Astro A50 Gaming Headset review £195
7th Sep 2012 | 22:59
Is Astro's A50 the premiere gaming audio package?
Introduction and design
Nothing enhances the gaming experience like a nice headset. Surround sound creates an immersive experience, and turns the footsteps of a foe into a dead giveaway of his location. Single player campaigns become journeys you won't want to back out of. Online, having a mic makes gaming into a social experience, letting you chat with your teammates, and coordinate tactics on the fly.
The Astro A50 is this kind of game-changing, experience enhancing headset, and at $300, it really should be. Thanks to Dolby Pro Logic IIx, it offers digitally mixed, 7.1 simulated surround sound. It's exactly what you need to feel enemy rockets rip past your face, and it's versatile enough to provide a good movie watching or music listening experience as well. Finally, the fact that it's compatible right out of the box with the Xbox 360, PlayStation 3 and any PC or Mac with an optical port, makes it more versatile than the Tritton Warhead 7.1, a comparable $300 headset that's Xbox-only.
Astro Studios is well known in the design space. In 2006 it spun off Astro Gaming, which has been competing with the likes of Turtle Beach and the Tritton brand from Mad Catz to produce the premiere gaming headset/home stereo alternative. While the Astro A50 isn't perfect, it's damn close, and the wide range of products it works with makes it a solid investment for tech fans with crowded entertainment centers.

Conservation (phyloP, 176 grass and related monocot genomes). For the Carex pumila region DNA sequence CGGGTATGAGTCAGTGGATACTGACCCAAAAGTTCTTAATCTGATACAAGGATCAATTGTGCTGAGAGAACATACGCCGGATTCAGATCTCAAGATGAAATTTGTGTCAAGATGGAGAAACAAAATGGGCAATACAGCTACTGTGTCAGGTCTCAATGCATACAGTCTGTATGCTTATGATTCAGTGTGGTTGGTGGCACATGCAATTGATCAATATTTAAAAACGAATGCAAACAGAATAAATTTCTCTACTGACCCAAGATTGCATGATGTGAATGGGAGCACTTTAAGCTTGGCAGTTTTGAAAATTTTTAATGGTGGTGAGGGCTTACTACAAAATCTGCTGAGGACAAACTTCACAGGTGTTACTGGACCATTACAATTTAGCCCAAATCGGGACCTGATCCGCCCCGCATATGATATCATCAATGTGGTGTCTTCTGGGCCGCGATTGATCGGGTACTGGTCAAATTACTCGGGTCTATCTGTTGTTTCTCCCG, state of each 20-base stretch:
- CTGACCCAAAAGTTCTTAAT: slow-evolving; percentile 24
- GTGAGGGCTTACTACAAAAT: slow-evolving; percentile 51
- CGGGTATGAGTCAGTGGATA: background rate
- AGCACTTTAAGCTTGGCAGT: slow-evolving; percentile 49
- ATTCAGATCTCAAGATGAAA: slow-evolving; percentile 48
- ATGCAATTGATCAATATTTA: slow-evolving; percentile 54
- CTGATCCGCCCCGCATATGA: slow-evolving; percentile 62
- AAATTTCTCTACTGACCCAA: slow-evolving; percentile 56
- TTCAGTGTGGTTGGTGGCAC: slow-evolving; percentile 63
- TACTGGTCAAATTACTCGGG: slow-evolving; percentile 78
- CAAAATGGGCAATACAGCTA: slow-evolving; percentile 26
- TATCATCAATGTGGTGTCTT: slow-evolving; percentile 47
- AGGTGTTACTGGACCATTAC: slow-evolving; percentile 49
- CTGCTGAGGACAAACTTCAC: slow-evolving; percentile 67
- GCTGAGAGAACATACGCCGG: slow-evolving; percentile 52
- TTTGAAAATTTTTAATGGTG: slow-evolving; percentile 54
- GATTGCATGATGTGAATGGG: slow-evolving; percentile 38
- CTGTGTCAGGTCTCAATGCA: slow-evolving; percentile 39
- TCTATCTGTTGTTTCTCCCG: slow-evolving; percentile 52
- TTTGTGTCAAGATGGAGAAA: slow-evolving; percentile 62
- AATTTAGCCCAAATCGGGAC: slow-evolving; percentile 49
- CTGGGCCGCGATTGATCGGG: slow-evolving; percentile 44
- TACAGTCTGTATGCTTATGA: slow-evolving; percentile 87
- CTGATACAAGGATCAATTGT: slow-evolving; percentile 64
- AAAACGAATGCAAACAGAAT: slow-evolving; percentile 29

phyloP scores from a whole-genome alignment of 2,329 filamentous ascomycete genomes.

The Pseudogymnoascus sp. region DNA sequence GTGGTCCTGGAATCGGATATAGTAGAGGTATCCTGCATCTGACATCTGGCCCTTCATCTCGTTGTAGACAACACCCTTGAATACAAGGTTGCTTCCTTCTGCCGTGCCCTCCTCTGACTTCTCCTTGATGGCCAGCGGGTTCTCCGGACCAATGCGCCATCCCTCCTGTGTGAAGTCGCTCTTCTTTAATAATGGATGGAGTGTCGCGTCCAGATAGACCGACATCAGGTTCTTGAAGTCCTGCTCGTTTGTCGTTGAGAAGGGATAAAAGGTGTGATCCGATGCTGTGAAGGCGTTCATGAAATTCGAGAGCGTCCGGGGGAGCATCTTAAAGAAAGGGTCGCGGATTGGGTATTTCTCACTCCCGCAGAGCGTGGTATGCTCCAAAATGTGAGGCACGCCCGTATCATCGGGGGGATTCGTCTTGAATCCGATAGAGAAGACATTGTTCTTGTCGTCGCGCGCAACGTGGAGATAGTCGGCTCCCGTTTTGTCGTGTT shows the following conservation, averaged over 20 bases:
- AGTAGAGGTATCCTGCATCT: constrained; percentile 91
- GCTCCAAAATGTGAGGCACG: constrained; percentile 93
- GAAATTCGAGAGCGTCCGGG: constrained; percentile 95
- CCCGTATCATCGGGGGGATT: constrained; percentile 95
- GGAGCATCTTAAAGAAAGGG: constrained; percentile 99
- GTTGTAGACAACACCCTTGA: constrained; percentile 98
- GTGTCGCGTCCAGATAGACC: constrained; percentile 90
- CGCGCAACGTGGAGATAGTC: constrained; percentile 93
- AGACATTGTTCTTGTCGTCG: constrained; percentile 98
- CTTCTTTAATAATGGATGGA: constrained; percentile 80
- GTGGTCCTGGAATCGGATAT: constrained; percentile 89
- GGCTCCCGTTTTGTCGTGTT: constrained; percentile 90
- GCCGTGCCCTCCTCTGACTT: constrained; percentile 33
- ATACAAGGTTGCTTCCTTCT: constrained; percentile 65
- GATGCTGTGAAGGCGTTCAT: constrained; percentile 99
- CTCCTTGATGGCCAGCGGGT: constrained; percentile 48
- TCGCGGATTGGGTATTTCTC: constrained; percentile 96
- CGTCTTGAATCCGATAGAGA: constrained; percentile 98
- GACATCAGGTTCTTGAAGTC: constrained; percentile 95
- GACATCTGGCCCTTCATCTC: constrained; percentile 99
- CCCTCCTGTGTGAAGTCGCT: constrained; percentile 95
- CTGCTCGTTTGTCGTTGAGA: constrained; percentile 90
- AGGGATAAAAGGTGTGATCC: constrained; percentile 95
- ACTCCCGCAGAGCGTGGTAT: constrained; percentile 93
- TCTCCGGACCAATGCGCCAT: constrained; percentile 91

The Astro A50 offers deep bass, crisp highs, and thanks to that Dolby Pro Logic IIx capability, software enabled sound mixing as good as any 7.1 headset on the market. Its only real flaws are a bulky design and a somewhat clumsy interface. You'll also need to pick up an adapter or two if you plan to connect to anything without an optical port, like a MacBook Pro. We also found that Astro's estimated 12-hours of battery life was a bit too generous, making a $7.99 Play and Charge Cable a must.
Also, there's an essential firmware update that fixes an issue with the A50s that causes an intermittent "pop" in the audio. If you purchased the A50s, make sure to download the update and install it.
With great audio power comes a plus-sized headset; the Astro A50 is big and bulky, but still manages to be surprisingly comfortable. Every piece of the headset that comes in contact with your head, meaning the earpieces and the underside of the headband, is covered in soft, foam-like cloth. You'll definitely notice the weight of the A50s sitting on your head, but the gentle points of contact make it easy to wear. During long gaming sessions or while watching a movie we eventually forgot we were wearing it. You'd have to wear the A50 for a truly extended amount of time for it to become uncomfortable or tiring.
The fit of the A50s is not as snug as some headphones we've tested. It might feel a bit loose if you're used to something tighter, but we quickly go used to it. A more relaxed fit makes it easier on your ears, but it does mean the audio bleeds a bit. If you're cranking the sound, people around you will be able to hear it faintly. Just don't listen to any secret messages with enemy spies around.
Since the unit is large, Astro made a good choice in giving it a stealthy color scheme. The matte black finish is attractive and subdued; no need to draw any more attention to the oversized A50s. Red, semi-exposed cables running up the sides of the headband serve as an eye-catching highlight.
The microphone is super bendy and durable, and has one clever feature: pointing it straight up locks it in place and mutes it. It's a neat and convenient bit of design, but we still would have appreciated to option to simply remove the mic. Being able to tuck it straight up is a great feature for LAN parties or long gaming sessions, but makes you look like an unemployed cosmonaut when you're watching a movie. It would be nice if we could just take it off.